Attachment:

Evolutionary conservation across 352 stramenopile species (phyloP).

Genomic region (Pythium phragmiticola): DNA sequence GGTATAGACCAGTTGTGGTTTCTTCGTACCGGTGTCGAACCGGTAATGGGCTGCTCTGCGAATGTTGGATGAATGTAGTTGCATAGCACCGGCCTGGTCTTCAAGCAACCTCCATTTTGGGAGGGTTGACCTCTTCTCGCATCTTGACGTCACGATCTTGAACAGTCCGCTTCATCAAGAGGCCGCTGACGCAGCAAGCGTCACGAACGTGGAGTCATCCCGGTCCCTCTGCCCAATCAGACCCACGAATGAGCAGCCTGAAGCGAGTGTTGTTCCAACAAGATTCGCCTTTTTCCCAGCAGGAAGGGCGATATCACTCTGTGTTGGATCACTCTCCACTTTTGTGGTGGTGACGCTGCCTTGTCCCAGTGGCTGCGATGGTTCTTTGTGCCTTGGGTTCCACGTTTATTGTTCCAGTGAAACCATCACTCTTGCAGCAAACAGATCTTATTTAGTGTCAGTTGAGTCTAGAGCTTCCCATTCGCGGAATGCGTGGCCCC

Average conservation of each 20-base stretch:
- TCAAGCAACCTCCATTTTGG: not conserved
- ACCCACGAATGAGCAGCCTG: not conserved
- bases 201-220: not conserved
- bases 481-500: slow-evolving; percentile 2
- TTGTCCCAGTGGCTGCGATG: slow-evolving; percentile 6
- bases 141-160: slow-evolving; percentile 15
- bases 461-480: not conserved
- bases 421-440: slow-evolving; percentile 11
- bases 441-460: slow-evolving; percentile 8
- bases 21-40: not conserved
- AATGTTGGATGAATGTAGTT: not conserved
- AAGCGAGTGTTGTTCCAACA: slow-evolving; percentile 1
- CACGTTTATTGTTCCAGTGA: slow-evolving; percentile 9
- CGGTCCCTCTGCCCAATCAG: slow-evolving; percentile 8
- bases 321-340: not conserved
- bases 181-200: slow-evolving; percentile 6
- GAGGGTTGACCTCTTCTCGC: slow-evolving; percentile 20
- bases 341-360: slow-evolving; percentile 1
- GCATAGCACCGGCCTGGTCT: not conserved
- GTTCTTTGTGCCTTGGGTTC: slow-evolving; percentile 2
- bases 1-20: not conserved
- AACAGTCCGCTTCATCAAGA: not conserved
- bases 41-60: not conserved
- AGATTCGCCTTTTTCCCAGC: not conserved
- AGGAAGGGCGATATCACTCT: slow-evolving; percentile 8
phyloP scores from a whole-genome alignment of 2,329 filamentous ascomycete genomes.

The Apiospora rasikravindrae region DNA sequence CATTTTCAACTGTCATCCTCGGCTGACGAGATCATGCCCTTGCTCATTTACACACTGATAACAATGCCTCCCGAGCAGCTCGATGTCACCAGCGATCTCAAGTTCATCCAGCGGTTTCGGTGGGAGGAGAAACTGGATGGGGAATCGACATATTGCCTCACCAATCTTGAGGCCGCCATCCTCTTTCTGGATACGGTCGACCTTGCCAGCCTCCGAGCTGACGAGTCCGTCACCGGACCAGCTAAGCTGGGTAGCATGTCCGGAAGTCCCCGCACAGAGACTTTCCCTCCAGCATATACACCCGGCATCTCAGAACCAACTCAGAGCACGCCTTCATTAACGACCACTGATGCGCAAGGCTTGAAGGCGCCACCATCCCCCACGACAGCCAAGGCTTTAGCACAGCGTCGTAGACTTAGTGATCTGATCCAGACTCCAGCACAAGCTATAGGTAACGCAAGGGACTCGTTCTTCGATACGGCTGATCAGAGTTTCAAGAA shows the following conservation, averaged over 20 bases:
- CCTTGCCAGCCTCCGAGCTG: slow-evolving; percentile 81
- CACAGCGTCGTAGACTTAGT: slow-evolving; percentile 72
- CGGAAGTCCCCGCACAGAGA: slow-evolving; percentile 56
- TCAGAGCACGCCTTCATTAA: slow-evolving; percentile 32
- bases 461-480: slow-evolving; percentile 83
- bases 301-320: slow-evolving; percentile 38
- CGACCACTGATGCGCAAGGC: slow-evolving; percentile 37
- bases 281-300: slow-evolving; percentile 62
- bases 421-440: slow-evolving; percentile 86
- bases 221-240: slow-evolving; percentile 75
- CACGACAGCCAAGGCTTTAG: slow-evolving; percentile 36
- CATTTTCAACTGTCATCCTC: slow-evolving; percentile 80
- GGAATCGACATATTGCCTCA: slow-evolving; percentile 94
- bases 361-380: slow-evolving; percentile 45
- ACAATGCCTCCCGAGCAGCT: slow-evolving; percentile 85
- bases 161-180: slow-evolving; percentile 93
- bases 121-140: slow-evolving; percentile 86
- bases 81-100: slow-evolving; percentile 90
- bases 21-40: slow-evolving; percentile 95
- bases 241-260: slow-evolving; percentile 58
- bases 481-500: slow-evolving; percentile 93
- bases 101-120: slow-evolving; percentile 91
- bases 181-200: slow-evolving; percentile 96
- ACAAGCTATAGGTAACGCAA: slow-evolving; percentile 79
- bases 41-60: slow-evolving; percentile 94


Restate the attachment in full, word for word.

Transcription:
Evolutionary conservation across 352 stramenopile species (phyloP).

Genomic region (Pythium phragmiticola): DNA sequence GGTATAGACCAGTTGTGGTTTCTTCGTACCGGTGTCGAACCGGTAATGGGCTGCTCTGCGAATGTTGGATGAATGTAGTTGCATAGCACCGGCCTGGTCTTCAAGCAACCTCCATTTTGGGAGGGTTGACCTCTTCTCGCATCTTGACGTCACGATCTTGAACAGTCCGCTTCATCAAGAGGCCGCTGACGCAGCAAGCGTCACGAACGTGGAGTCATCCCGGTCCCTCTGCCCAATCAGACCCACGAATGAGCAGCCTGAAGCGAGTGTTGTTCCAACAAGATTCGCCTTTTTCCCAGCAGGAAGGGCGATATCACTCTGTGTTGGATCACTCTCCACTTTTGTGGTGGTGACGCTGCCTTGTCCCAGTGGCTGCGATGGTTCTTTGTGCCTTGGGTTCCACGTTTATTGTTCCAGTGAAACCATCACTCTTGCAGCAAACAGATCTTATTTAGTGTCAGTTGAGTCTAGAGCTTCCCATTCGCGGAATGCGTGGCCCC

Average conservation of each 20-base stretch:
- TCAAGCAACCTCCATTTTGG: not conserved
- ACCCACGAATGAGCAGCCTG: not conserved
- bases 201-220: not conserved
- bases 481-500: slow-evolving; percentile 2
- TTGTCCCAGTGGCTGCGATG: slow-evolving; percentile 6
- bases 141-160: slow-evolving; percentile 15
- bases 461-480: not conserved
- bases 421-440: slow-evolving; percentile 11
- bases 441-460: slow-evolving; percentile 8
- bases 21-40: not conserved
- AATGTTGGATGAATGTAGTT: not conserved
- AAGCGAGTGTTGTTCCAACA: slow-evolving; percentile 1
- CACGTTTATTGTTCCAGTGA: slow-evolving; percentile 9
- CGGTCCCTCTGCCCAATCAG: slow-evolving; percentile 8
- bases 321-340: not conserved
- bases 181-200: slow-evolving; percentile 6
- GAGGGTTGACCTCTTCTCGC: slow-evolving; percentile 20
- bases 341-360: slow-evolving; percentile 1
- GCATAGCACCGGCCTGGTCT: not conserved
- GTTCTTTGTGCCTTGGGTTC: slow-evolving; percentile 2
- bases 1-20: not conserved
- AACAGTCCGCTTCATCAAGA: not conserved
- bases 41-60: not conserved
- AGATTCGCCTTTTTCCCAGC: not conserved
- AGGAAGGGCGATATCACTCT: slow-evolving; percentile 8
phyloP scores from a whole-genome alignment of 2,329 filamentous ascomycete genomes.

The Apiospora rasikravindrae region DNA sequence CATTTTCAACTGTCATCCTCGGCTGACGAGATCATGCCCTTGCTCATTTACACACTGATAACAATGCCTCCCGAGCAGCTCGATGTCACCAGCGATCTCAAGTTCATCCAGCGGTTTCGGTGGGAGGAGAAACTGGATGGGGAATCGACATATTGCCTCACCAATCTTGAGGCCGCCATCCTCTTTCTGGATACGGTCGACCTTGCCAGCCTCCGAGCTGACGAGTCCGTCACCGGACCAGCTAAGCTGGGTAGCATGTCCGGAAGTCCCCGCACAGAGACTTTCCCTCCAGCATATACACCCGGCATCTCAGAACCAACTCAGAGCACGCCTTCATTAACGACCACTGATGCGCAAGGCTTGAAGGCGCCACCATCCCCCACGACAGCCAAGGCTTTAGCACAGCGTCGTAGACTTAGTGATCTGATCCAGACTCCAGCACAAGCTATAGGTAACGCAAGGGACTCGTTCTTCGATACGGCTGATCAGAGTTTCAAGAA shows the following conservation, averaged over 20 bases:
- CCTTGCCAGCCTCCGAGCTG: slow-evolving; percentile 81
- CACAGCGTCGTAGACTTAGT: slow-evolving; percentile 72
- CGGAAGTCCCCGCACAGAGA: slow-evolving; percentile 56
- TCAGAGCACGCCTTCATTAA: slow-evolving; percentile 32
- bases 461-480: slow-evolving; percentile 83
- bases 301-320: slow-evolving; percentile 38
- CGACCACTGATGCGCAAGGC: slow-evolving; percentile 37
- bases 281-300: slow-evolving; percentile 62
- bases 421-440: slow-evolving; percentile 86
- bases 221-240: slow-evolving; percentile 75
- CACGACAGCCAAGGCTTTAG: slow-evolving; percentile 36
- CATTTTCAACTGTCATCCTC: slow-evolving; percentile 80
- GGAATCGACATATTGCCTCA: slow-evolving; percentile 94
- bases 361-380: slow-evolving; percentile 45
- ACAATGCCTCCCGAGCAGCT: slow-evolving; percentile 85
- bases 161-180: slow-evolving; percentile 93
- bases 121-140: slow-evolving; percentile 86
- bases 81-100: slow-evolving; percentile 90
- bases 21-40: slow-evolving; percentile 95
- bases 241-260: slow-evolving; percentile 58
- bases 481-500: slow-evolving; percentile 93
- bases 101-120: slow-evolving; percentile 91
- bases 181-200: slow-evolving; percentile 96
- ACAAGCTATAGGTAACGCAA: slow-evolving; percentile 79
- bases 41-60: slow-evolving; percentile 94